labels: economy - general, economic survey 2007
Bright outlook in the short-term for agri sectornews
27 February 2007

After an annual average of 3.0 per cent in the first five years of the new millennium starting 2001-02, growth of agriculture at only 2.7 per cent in 2006-07, on a base of 6.0 per cent growth in the previous year, is a cause of concern.

Low investment, imbalance in fertilizer use, low seeds replacement rate, a distorted incentive system and low post-harvest value addition continued to be a drag on the sector''s performance. Given its low share, a mechanical calculation of the adverse impact of low growth in agriculture on overall GDP can be misleading. With more than half the population directly depending on this sector, low agricultural growth has serious implications for the ''inclusiveness'' of growth.

Furthermore, poor agricultural performance, as the current year has demonstrated, can complicate maintenance of price stability with supply-side problems in essential commodities of day-to-day consumption.

The recent spurt of activity in food processing and integration of the supply chain from the farm gate to the consumer''s plate has the potential of redressing some of the root causes such as low investment, poor quality seeds, and little post-harvest processing.

The government, in its economic survey and analysis tabled in Parliament today, has said that the concern of higher inflation is likely to remain this year. Inflation is likely to stay unless the supply of staple commodities is improved.

With a shortfall in domestic production vis-à-vis domestic demand and hardening of international prices, prices of primary commodities, mainly food, have been on the rise in 2006-07 so far. Wheat, pulses, edible oils, fruits and vegetables, and condiments and spices have been the major contributors to the higher inflation rate of primary articles.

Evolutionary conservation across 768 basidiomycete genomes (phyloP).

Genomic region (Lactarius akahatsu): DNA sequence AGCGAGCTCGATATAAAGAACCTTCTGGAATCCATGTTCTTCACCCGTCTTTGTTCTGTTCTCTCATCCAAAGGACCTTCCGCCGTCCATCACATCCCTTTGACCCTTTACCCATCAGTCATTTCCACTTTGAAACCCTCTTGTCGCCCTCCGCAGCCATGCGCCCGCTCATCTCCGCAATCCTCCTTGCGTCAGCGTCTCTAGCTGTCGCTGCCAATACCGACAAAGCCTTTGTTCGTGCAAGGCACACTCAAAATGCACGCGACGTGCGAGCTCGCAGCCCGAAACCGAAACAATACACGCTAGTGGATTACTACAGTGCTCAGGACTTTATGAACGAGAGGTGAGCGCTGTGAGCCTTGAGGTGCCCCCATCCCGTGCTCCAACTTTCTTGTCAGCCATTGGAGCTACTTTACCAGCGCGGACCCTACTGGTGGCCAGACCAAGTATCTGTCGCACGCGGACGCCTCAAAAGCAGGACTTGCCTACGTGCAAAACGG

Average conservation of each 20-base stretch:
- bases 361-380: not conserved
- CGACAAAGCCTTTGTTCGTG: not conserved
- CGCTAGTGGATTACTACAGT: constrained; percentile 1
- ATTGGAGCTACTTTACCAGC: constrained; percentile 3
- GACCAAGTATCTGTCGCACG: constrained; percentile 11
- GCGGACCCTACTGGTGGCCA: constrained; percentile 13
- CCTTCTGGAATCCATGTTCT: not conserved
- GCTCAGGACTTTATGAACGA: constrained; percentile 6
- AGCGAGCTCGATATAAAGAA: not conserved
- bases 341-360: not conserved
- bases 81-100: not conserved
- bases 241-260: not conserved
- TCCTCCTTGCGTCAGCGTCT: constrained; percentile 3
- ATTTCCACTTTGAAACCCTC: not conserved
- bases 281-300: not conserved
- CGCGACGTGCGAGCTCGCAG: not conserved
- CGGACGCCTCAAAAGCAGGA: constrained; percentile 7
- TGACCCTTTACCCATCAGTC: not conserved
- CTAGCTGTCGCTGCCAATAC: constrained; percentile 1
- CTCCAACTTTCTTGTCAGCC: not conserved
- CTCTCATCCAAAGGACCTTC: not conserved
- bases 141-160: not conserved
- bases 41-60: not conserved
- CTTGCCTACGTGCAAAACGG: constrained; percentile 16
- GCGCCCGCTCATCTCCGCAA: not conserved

As much as 39.4 per cent of the overall inflation in WPI on February 3, 2007 came from the primary group of commodities. Within the primary group, the mineral subgroup recorded the highest year-on-year inflation at 18.2 per cent, followed by food articles at 12.2 per cent and non-food articles at 12.0 per cent.

Food articles have a high weight of 15.4 per cent in the WPI basket. Including manufactured products such as sugar and edible oils, food articles contributed as much as 27.2 per cent to overall inflation of 6.7 per cent on February 3, 2007.

The short-term outlook for agricultural sector appears bright. With a welcome rainfall in early February, prospects of wheat and other rabi crops have brightened. The production of cotton, sugarcane and jute and mesta would set a new record in the current year.

However, the production of oilseeds is expected to witness a decline of 15.7 per cent. There has been a sharp increase in the area under wheat with high domestic and international prices providing incentives to the farmers.

World Bank''s commodity price index for agriculture with 1990 = 100, which was 104.7 in January-December, 2004 reached 133.7 in January 2007. Wholesale prices of most agricultural products were also firm in 2006-07. Together with better crop prospects, this augurs well for farm income, said the survey.